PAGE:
For that matter, since when do social scientists actually give a shit about concise, elegant prose?  The few pseudologists who write elegantly on a consistent basis seem almost to be fast-tracked to fame just for that.  Our monographs tend to be stuffed with a ton of material that very few of our colleagues actually care about reading, and which most colleagues will simply skim as fast as they can manage while sipping their caffeinated beverage of choice.  Not that I'm planning to write a crap book, but I recognize that whatever skill I have at crafting prose is largely a cherry on top within my field.  But now that I'm daily making my teeth grind by trying to finish the book prospectus, I should probably thresh out my own perspective and goals for this process.

Saturday, May 21, 2011

Word processor overload

I do not consider myself a hoarder.  I was kind of like that when I was younger, but now I'm pretty happy tossing stuff when it is no longer useful to me.  Sell it off, give it away to friends, barter it, fling it far away: I like to keep things streamlined and uncluttered.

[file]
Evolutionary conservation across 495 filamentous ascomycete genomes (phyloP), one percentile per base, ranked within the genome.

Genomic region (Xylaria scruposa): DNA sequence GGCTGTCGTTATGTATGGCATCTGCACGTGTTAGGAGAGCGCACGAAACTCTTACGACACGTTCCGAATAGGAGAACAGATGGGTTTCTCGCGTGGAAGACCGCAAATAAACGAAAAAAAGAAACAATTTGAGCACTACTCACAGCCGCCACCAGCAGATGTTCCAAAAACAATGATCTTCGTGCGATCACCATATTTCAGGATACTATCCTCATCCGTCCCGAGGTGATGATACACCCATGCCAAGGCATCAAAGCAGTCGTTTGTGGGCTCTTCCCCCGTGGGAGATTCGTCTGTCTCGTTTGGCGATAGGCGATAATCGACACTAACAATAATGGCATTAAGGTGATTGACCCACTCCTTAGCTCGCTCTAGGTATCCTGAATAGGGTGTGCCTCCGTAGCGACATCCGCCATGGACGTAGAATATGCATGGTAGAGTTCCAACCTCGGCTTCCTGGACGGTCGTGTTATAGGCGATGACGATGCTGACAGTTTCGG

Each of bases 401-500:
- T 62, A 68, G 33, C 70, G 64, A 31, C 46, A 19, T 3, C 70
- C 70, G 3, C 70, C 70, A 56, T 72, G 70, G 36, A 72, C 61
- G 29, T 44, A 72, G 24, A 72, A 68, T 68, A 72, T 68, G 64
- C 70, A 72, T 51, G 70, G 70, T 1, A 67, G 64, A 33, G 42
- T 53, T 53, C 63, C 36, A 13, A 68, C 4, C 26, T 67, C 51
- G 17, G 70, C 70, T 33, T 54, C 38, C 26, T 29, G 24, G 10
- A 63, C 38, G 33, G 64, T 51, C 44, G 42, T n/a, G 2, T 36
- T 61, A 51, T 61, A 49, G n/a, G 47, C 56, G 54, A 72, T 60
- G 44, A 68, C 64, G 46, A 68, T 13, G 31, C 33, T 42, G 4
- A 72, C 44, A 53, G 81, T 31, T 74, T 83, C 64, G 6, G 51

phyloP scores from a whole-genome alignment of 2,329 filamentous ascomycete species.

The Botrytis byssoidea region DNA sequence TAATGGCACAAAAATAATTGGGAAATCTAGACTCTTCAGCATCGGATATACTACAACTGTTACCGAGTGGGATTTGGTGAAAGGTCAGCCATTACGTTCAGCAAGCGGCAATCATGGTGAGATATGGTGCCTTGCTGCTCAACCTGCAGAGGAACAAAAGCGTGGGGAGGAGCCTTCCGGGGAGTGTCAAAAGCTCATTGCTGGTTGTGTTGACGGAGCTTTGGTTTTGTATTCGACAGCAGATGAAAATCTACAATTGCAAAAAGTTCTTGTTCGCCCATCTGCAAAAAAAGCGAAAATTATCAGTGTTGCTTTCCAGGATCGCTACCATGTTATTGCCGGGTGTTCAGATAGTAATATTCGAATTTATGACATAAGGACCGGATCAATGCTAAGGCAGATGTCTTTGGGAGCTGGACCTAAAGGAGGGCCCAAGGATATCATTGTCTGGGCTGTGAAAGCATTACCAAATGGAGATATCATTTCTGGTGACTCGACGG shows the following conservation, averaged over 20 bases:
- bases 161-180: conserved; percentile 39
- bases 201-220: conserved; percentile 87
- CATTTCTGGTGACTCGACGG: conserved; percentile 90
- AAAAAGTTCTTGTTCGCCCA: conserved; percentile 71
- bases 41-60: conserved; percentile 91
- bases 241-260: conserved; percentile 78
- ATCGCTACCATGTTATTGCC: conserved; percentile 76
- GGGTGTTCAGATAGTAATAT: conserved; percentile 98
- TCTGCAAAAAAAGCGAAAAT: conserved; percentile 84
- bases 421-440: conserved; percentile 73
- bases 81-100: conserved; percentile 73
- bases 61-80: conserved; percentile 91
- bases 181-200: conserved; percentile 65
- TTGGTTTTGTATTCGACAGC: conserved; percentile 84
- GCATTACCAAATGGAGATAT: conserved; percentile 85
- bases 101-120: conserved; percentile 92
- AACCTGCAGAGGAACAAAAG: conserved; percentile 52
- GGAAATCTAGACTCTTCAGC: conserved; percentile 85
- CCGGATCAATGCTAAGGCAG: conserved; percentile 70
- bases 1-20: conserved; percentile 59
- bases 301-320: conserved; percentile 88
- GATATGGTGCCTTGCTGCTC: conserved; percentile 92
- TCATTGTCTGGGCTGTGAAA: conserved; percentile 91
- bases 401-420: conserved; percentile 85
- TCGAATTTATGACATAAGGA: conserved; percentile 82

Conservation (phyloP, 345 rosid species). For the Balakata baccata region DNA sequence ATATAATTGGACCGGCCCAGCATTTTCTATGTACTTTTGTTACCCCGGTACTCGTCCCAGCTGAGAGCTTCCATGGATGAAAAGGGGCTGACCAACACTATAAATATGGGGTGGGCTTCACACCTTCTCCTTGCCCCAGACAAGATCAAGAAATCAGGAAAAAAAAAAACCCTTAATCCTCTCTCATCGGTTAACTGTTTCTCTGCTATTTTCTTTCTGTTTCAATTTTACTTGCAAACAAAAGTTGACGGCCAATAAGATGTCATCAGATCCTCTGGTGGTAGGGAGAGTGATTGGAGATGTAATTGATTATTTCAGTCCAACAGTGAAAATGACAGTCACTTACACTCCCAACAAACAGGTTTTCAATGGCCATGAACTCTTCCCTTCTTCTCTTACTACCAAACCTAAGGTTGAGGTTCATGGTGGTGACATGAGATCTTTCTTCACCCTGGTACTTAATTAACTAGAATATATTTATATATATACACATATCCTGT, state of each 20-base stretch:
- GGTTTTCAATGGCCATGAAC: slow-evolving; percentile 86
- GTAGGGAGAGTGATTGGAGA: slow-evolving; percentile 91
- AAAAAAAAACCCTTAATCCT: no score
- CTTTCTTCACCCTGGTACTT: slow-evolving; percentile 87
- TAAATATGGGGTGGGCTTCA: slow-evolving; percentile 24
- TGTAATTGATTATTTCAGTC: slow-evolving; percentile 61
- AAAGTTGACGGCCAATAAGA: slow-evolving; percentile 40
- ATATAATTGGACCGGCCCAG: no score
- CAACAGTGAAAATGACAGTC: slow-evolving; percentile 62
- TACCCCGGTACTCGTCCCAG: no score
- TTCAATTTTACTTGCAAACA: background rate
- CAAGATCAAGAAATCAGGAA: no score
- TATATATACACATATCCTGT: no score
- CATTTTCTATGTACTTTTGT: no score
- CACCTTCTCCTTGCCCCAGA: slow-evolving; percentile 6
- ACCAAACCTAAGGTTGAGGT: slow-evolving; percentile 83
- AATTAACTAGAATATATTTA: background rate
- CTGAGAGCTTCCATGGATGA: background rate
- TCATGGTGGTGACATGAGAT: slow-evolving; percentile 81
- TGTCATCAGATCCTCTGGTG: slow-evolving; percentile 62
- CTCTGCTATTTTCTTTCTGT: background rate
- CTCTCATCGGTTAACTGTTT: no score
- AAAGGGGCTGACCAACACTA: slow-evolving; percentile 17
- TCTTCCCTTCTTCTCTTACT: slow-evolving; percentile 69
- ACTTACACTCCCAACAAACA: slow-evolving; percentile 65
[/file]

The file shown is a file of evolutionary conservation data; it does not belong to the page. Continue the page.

I have absolutely no excuse, then, for the fact I realized this morning: I think I have five different word processing software programs loaded on my computer now.  Four of them are, in fact, the word processor in a comprehensive office suite.  I have four full office suites in my computer now, plus a fifth word processor that rivals the office suites in MB size.  How did this happen?

When I bought my shiny happy MacBook, it came loaded with iWork, the native office suite that Apple offers with its machines.  I worried, though, that there could arise compatibility issues from emailing documents back and forth to people who use PCs, to say nothing of my own documents' formatting as I made the transition from PC to Mac.  So I bought Microsoft Office for Mac, with the educational discount.  (Without that, I might have shied away, but I can't say that for sure.)  There were two office suites right there within the first week of ownership of the computer.